Matt Hoffman, Senior Editor for NeurologyLive, has covered medical news for MJH Life Sciences, NeurologyLive’s parent company, since 2017. He hosts the NeurologyLive Mind Moments podcast, as well as Second Opinion on Medical World News. Follow him on Twitter @byMattHoffman or email him at firstname.lastname@example.org
The Adamas Pharmaceuticals agent has a PDUFA action date of February 1, 2021, as a treatment for off episodes in patients with Parkinson disease who are receiving levodopa-based therapy.
Neil F. McFarlane
Adamas Pharmaceuticals has announced that the FDA accepted for review the company’s supplemental new drug application (sNDA) for its amantadine (Gocovri) extended-release capsules as a treatment for off episodes in patients with Parkinson disease who are receiving levodopa-based therapy.1
The agency has set a PDUFA action date of February 1, 2021. The agent is a weak uncompetitive antagonist of the N-methyl-D-aspartate (NMDA) receptor, and was originally granted the regulatory go-ahead in August 2017 as the first and only medicine indicated for the treatment of dyskinesia in those receiving levodopa-based therapy with or without concomitant dopaminergic medications.2
“We are pleased the FDA has accepted our sNDA for review. If approved, the indication would reflect the full spectrum of GOCOVRI’s therapeutic benefit in PD motor complications and better support physicians to identify appropriate treatments for their patients,” Neil F. McFarlane, chief executive officer, Adamas, said in a statement. “Many [Parkinson disease] medications necessitate a trade-off between reducing off time and exacerbating levodopa-induced dyskinesia. Gocovri is the first medication clinically proven to reduce both.”
In February 2020, Adamas announced the final results of its open-label trial of the amantadine extended-release capsules in the treatment of levodopa-induced dyskinesia in patients with Parkinson disease. The 2-year, 223-patient trial—dubbed EASE LID 2 (NCT02202551)—suggested that treatment with the amantadine resulted in long-term safety and tolerability, as well as a durable reduction in the motor complications, defined by dyskinesia and off time.3
All told, those in the treatment group had lower Movement Disorder Society‐Unified Parkinson’s Disease Rating Scale (MDS‐UPDRS) Part IV scores were lower at baseline and remained low over the course of the trial. At baseline, MDS-UPDRS Part IV scores were a mean of 6.5 points for those continuing treatment with amantadine compared to 9.4 for the placebo group and 10.5 for the deep brain stimulation (DBS) group. By Week 8, every group had similar scores (amantadine: 6.3; placebo: 6.2; DBS: 6.4) and remained level for the amantadine group at Week 100, at 6.9 points, compared to 7.3 and 7.0 for the placebo and DBS groups, respectively.4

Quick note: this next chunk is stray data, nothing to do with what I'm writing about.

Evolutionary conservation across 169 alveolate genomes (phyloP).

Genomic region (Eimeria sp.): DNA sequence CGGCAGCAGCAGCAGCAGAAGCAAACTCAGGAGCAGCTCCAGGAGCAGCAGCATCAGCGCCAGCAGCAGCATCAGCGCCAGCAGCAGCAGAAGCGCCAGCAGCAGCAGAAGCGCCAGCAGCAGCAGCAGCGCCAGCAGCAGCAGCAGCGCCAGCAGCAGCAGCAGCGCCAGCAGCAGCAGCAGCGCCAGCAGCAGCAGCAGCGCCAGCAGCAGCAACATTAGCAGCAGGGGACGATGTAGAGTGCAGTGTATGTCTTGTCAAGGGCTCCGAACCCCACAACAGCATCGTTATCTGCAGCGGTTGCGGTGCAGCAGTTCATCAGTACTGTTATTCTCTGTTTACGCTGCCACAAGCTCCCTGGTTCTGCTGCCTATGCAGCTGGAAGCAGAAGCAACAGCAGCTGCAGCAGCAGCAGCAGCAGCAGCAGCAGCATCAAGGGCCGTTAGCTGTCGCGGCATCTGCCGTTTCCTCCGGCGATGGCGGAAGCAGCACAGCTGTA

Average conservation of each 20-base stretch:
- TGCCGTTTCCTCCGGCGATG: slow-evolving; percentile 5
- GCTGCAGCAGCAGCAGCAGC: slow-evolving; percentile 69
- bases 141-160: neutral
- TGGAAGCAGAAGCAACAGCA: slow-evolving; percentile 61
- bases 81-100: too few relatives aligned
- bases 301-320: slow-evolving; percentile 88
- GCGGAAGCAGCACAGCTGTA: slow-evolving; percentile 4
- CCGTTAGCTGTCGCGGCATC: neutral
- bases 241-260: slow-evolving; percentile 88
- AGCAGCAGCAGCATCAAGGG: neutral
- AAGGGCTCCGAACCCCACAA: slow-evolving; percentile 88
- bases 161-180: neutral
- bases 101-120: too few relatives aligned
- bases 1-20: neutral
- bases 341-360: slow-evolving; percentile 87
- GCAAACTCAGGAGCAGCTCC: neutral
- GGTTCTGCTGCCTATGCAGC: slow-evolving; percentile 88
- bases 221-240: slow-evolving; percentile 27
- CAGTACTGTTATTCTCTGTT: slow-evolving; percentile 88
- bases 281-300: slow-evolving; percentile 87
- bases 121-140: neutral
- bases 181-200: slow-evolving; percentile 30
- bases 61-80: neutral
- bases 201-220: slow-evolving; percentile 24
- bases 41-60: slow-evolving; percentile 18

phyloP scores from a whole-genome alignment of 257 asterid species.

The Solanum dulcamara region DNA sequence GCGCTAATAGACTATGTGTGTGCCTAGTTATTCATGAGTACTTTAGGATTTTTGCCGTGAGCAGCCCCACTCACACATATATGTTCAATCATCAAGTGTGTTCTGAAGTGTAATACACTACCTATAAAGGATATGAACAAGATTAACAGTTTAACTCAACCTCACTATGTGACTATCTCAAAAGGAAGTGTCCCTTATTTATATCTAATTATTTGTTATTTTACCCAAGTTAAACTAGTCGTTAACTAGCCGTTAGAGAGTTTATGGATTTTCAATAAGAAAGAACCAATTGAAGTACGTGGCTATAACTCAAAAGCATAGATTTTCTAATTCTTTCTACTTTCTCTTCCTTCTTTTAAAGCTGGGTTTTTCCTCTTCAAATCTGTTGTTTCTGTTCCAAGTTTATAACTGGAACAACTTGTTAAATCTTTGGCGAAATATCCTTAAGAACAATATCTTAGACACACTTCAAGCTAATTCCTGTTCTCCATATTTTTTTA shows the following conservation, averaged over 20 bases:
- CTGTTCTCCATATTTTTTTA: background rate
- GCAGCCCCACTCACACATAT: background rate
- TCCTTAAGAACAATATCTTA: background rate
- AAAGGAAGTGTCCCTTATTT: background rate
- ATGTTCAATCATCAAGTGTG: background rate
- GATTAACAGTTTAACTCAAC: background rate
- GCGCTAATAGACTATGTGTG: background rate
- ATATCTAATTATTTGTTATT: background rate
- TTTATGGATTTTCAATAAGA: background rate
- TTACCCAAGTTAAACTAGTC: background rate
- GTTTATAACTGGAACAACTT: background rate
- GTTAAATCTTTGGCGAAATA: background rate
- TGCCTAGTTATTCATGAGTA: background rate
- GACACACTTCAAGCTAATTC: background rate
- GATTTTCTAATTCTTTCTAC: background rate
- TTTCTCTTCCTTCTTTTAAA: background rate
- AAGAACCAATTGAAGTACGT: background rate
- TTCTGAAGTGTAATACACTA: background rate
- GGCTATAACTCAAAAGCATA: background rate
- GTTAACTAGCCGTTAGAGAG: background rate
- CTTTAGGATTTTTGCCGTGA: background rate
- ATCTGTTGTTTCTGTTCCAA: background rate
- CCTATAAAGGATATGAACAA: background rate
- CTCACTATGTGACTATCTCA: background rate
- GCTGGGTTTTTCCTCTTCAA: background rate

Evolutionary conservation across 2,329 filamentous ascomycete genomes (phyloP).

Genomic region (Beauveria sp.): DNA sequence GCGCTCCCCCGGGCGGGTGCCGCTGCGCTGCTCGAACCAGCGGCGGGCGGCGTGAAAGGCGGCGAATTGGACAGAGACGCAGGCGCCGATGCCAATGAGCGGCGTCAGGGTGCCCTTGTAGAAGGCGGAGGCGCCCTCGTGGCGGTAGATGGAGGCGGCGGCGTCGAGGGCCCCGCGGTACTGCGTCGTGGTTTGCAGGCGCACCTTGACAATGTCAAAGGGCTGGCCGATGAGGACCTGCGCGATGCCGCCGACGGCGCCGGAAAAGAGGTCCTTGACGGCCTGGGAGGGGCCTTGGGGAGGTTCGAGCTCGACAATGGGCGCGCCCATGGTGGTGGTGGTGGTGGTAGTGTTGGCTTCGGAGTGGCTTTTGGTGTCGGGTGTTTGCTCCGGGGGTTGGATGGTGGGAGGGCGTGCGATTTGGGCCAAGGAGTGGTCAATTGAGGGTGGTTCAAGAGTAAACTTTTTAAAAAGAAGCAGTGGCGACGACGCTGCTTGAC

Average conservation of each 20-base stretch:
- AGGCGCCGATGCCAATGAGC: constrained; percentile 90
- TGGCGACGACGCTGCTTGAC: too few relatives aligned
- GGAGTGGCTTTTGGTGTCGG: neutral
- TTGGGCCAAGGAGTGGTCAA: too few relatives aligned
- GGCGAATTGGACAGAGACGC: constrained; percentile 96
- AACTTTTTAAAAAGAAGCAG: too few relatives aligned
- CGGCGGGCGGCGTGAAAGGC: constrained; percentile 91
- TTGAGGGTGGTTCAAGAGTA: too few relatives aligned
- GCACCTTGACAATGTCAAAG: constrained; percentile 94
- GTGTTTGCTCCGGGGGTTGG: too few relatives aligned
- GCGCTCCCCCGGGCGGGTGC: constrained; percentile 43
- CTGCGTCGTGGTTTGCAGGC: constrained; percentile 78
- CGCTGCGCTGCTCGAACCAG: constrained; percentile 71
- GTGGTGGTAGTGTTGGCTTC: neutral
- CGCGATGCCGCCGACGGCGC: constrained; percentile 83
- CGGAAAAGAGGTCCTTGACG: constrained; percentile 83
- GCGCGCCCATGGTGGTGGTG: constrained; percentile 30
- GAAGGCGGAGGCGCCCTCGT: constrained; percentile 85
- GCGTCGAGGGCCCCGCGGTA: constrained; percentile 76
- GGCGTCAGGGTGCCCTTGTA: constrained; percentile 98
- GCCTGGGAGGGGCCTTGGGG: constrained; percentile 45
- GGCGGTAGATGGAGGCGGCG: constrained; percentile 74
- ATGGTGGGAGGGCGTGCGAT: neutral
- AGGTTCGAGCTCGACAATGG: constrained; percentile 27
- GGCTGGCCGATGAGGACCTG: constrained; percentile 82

As for safety in EASE LID 2, a total of 13.9% of patients discontinued the study because of adverse events (AEs) considered to be related to amantadine, with the common AEs being falls, hallucinations, peripheral edemas, constipation, and urinary tract infections. Overall, the median treatment duration for trial participants was 1.9 years.
At the time, Jean Hubble, MD, vice president, Medical Affairs, Adamas Pharmaceuticals, told NeurologyLive that patients with suboptimal response to DBS and those switching from amantadine immediate release to the extended-release agent “and the fact that physicians could adjust a patient’s other medications as needed, may be more reflective of ‘real world’ clinical experience.”
In early January, a number of experts in Parkinson disease sat down for a panel discussion about the management off episodes in these patients. Part of that longer discussion featured a segment on non-dopaminergic agents and the balance of dyskinesia and off episodes. Watch their discussion below.
1. Adamas announces FDA filing acceptance of sNDA to modify the indication statement for GOCOVRI® to include treatment for Parkinson’s disease patients receiving levodopa and experiencing OFF episodes [press release] Emeryville, CA: Adamas; Published June 4, 2020. Accessed June 5, 2020. globenewswire.com/news-release/2020/06/04/2044025/0/en/Adamas-announces-FDA-filing-acceptance-of-sNDA-to-modify-the-indication-statement-for-GOCOVRI-to-include-treatment-for-Parkinson-s-disease-patients-receiving-levodopa-and-experienc.html
2. ADAMAS ANNOUNCES FDA APPROVAL OF GOCOVRI™ AS FIRST AND ONLY MEDICATION FOR THE TREATMENT OF DYSKINESIA IN PARKINSON'S DISEASE PATIENTS [press release]. Emeryville, CA: Adamas; Published August 24, 2017. Accessed June 5, 2020. ir.adamaspharma.com/news-releases/news-release-details/adamas-announces-fda-approval-gocovritm-first-and-only
3. Adamas Announces Publication of the Two-Year Phase 3 Open-Label EASE LID 2 Trial of GOCOVRI® for Dyskinesia in Patients with Parkinson’s Disease. [press release]. Emeryville, CA: Adamas Pharmaceuticals; Published February 11, 2020. Accessed June 5, 2020. globenewswire.com/news-release/2020/02/11/1983417/0/en/Adamas-Announces-Publication-of-the-Two-Year-Phase-3-Open-Label-EASE-LID-2-Trial-of-GOCOVRI-for-Dyskinesia-in-Patients-with-Parkinson-s-Disease.html.
4. Tanner CM, Pahwa R, Hauser RA, et al. EASE LID 2: A 2-Year Open-Label Trial of Gocovri (Amantadine) Extended-Release for Dyskinesia in Parkinson’s Disease. J Parkinson Dis. Published online January 6, 2020. doi: 10.3233/JPD-191841